Less than a month after announcing the new category, the Academy of Motion Picture Arts and Sciences has backed down from its plan to give an Oscar “for outstanding achievement in popular film.” The “popular” Oscar proved unpopular from the start.
The idea managed to simultaneously stigmatize popular films, as good for Oscar’s TV ratings but not truly worthy, and traditional nominees, as box office losers. Creating a “popular” category meant officially abandoning the Oscar ideal that films can be both good art and good business.
It didn’t help that the academy never fully defined the new category, saying only that “eligibility requirements and other key details will be forthcoming.” The vagueness made it impossible for studios to plan awards-season strategies. It also encouraged skeptics to imagine their worst nightmare: a “Popcorn Oscar” for formulaic franchise films.
“The gulf between what the public buys tickets to see and what the Academy nominates and awards has never been greater,” observed the Hollywood Reporter’s Scott Feinberg when the new category was announced. As critic Neal Gabler wrote back in 2012, the year “The Artist” won best picture, Hollywood has been using the Oscars “to stage a small protest against the sorts of movies they feel we the audience sadistically forces them to make.”
In its defense, academy President John Bailey, a cinematographer, said the new award wasn’t “some knee-jerk reaction to falling ratings” but rather an attempt to make sure good movies that were also popular got their due. His example was telling: “Groundhog Day.” “It’s a film that’s become iconic, but if it had been made today, it probably never would have been considered for best picture,” he told the Hollywood Reporter’s Gregg Kilday.
In fact, “Groundhog Day” wasn’t considered for best picture — or any other category — when it came out 25 years ago, either. Back then, nominees were generally the sort of thing you’d see on PBS, and they certainly weren’t comedies.
As someone who likes both “The Artist” and the Marvel Cinematic Universe — not to mention “Groundhog Day” — I appreciate the academy’s intentions, if not its ability to foresee obvious public reactions. So allow me to recycle a couple of suggestions I made back in 2012.
Emulate journalism awards that divide publications by circulation: Divide the best picture awards into two categories, best picture (under 10 million tickets sold) and best picture (10 million tickets or more). Just as publications with wildly different circulations operate under different constraints, so do movies aimed at different-sized audiences. Rather than stigmatizing one or both categories, this division would treat them as equally valid, just as the Oscars do with short versus standard-length films. Adding a Dec. 31 cutoff date for counting tickets would encourage less crowding of Oscar-worthy pictures in the waning weeks of the year.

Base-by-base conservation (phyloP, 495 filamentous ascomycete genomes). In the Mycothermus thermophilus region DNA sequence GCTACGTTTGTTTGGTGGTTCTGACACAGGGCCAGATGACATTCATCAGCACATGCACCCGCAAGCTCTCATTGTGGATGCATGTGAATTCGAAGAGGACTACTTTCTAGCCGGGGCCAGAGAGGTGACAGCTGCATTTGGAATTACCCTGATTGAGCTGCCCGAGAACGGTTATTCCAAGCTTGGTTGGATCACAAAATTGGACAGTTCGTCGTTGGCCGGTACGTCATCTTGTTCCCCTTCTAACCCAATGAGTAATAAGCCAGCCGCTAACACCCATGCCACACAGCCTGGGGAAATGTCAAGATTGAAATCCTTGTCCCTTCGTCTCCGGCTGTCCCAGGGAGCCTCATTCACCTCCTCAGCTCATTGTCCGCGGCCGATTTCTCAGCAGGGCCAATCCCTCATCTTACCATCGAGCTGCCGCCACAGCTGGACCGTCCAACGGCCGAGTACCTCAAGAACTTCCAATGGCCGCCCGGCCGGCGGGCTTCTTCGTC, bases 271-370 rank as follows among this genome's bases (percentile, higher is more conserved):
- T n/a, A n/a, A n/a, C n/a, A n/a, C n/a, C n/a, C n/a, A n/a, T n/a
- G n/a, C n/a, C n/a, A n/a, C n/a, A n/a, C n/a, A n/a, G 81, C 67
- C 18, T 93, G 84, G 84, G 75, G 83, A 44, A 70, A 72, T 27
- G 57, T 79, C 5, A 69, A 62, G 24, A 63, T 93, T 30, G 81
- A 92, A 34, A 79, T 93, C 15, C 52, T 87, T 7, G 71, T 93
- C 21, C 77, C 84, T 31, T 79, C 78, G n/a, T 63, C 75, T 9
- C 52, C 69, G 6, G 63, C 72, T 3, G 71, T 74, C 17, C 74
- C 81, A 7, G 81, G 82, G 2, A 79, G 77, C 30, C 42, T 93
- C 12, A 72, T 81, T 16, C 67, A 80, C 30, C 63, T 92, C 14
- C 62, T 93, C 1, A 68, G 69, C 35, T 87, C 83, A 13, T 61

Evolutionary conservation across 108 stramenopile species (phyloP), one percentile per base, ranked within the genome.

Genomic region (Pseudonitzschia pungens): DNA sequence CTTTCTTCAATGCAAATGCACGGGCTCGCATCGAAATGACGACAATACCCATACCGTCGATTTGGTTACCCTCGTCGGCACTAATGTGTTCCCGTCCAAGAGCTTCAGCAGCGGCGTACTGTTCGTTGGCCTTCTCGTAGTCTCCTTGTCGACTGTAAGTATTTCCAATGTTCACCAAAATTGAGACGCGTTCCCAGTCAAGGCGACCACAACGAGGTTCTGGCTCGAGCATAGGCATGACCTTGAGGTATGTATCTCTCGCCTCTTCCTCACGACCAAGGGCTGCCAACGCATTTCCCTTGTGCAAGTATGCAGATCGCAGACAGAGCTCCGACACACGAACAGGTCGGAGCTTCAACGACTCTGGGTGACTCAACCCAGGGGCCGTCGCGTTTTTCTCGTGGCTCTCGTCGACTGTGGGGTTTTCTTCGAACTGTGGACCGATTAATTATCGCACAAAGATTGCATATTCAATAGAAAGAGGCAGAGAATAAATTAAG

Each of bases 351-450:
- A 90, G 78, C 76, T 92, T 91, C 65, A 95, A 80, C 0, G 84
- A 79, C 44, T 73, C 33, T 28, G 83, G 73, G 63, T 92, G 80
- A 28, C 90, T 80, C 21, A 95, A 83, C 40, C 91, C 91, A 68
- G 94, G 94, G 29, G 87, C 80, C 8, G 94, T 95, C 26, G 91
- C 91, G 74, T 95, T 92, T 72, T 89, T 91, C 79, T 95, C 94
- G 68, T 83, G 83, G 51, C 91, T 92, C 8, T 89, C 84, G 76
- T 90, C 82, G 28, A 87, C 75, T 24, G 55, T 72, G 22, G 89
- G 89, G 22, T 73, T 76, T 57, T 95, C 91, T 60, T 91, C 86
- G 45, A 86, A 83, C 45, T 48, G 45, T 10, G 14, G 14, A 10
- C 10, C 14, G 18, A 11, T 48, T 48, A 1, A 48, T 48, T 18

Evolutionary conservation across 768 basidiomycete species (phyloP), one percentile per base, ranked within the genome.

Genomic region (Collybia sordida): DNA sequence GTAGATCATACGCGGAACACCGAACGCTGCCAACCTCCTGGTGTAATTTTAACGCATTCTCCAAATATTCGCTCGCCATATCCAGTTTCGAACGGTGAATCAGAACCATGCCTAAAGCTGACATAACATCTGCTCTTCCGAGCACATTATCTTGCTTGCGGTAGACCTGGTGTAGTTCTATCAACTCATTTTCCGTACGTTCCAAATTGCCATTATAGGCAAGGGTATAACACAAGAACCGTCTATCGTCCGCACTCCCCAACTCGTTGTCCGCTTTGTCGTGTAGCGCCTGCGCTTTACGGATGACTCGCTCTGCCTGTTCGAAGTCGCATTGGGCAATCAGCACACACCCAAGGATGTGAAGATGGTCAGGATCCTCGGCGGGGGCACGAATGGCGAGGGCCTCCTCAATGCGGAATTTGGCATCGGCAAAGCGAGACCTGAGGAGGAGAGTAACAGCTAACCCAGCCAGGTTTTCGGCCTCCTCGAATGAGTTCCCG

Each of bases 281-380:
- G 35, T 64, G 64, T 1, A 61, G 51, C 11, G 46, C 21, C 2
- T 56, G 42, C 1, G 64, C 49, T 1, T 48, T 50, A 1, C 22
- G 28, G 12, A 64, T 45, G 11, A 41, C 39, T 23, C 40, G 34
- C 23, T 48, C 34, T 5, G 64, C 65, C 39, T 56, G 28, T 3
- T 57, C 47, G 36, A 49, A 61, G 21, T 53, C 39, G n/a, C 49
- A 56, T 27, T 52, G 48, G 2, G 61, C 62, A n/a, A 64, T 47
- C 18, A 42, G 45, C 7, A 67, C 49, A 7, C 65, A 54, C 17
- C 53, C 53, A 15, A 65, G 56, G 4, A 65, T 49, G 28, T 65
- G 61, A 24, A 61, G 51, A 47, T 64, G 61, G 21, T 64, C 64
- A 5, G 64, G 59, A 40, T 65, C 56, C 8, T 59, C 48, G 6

Ten million tickets puts a movie in about the top 40 for the year, a large-enough universe to offer diversity in both genre and artistic ambition. For 2017, nominees might have included “Baby Driver,” “Blade Runner 2049,” “Coco,” “Dunkirk,” “Get Out,” “Girls Trip,” “It,” “Logan,” “Wonder” and “Wonder Woman.”
Create a Hindsight Award for the best picture from 25 years ago. Nominees would be selected through the same process as the current year’s best picture nominees but from the earlier year’s offerings. (To keep already-confusing dates consistent, the award would count back from the year whose films are being honored — say, 2018 — rather than the year of the ceremony.)
A Hindsight Award would allow both academy members and the TV audience to revisit the best of the past, whether previously nominated or not. Along with “Groundhog Day,” 1993’s overlooked offerings included “The Age of Innocence,” “In the Line of Fire” (with cinematography by academy president Bailey), “Jurassic Park,” “My Neighbor Totoro,” “The Nightmare Before Christmas,” “Sleepless in Seattle,” “Tombstone” and “What’s Love Got to Do With It.” In addition to “Schindler’s List,” the original list of nominees included “The Fugitive,” “In the Name of the Father,” “The Piano” and “The Remains of the Day.”
The Academy Awards have two purposes. One is to let industry insiders honor their peers and congratulate themselves for jobs well done. But their more important goal is to get the general public to appreciate and patronize the movies — and thereby to keep the insiders in business. In that pursuit, the Oscars need to find ways to recognize that popular taste isn’t always bad. You don’t win fans by insulting your audience. And many popular movies are actually excellent — even if it takes hindsight to realize their merits.
Virginia Postrel is a Bloomberg Opinion columnist. She was the editor of Reason magazine and a columnist for the Wall Street Journal, the Atlantic, the New York Times and Forbes. Her books include “The Power of Glamour.”
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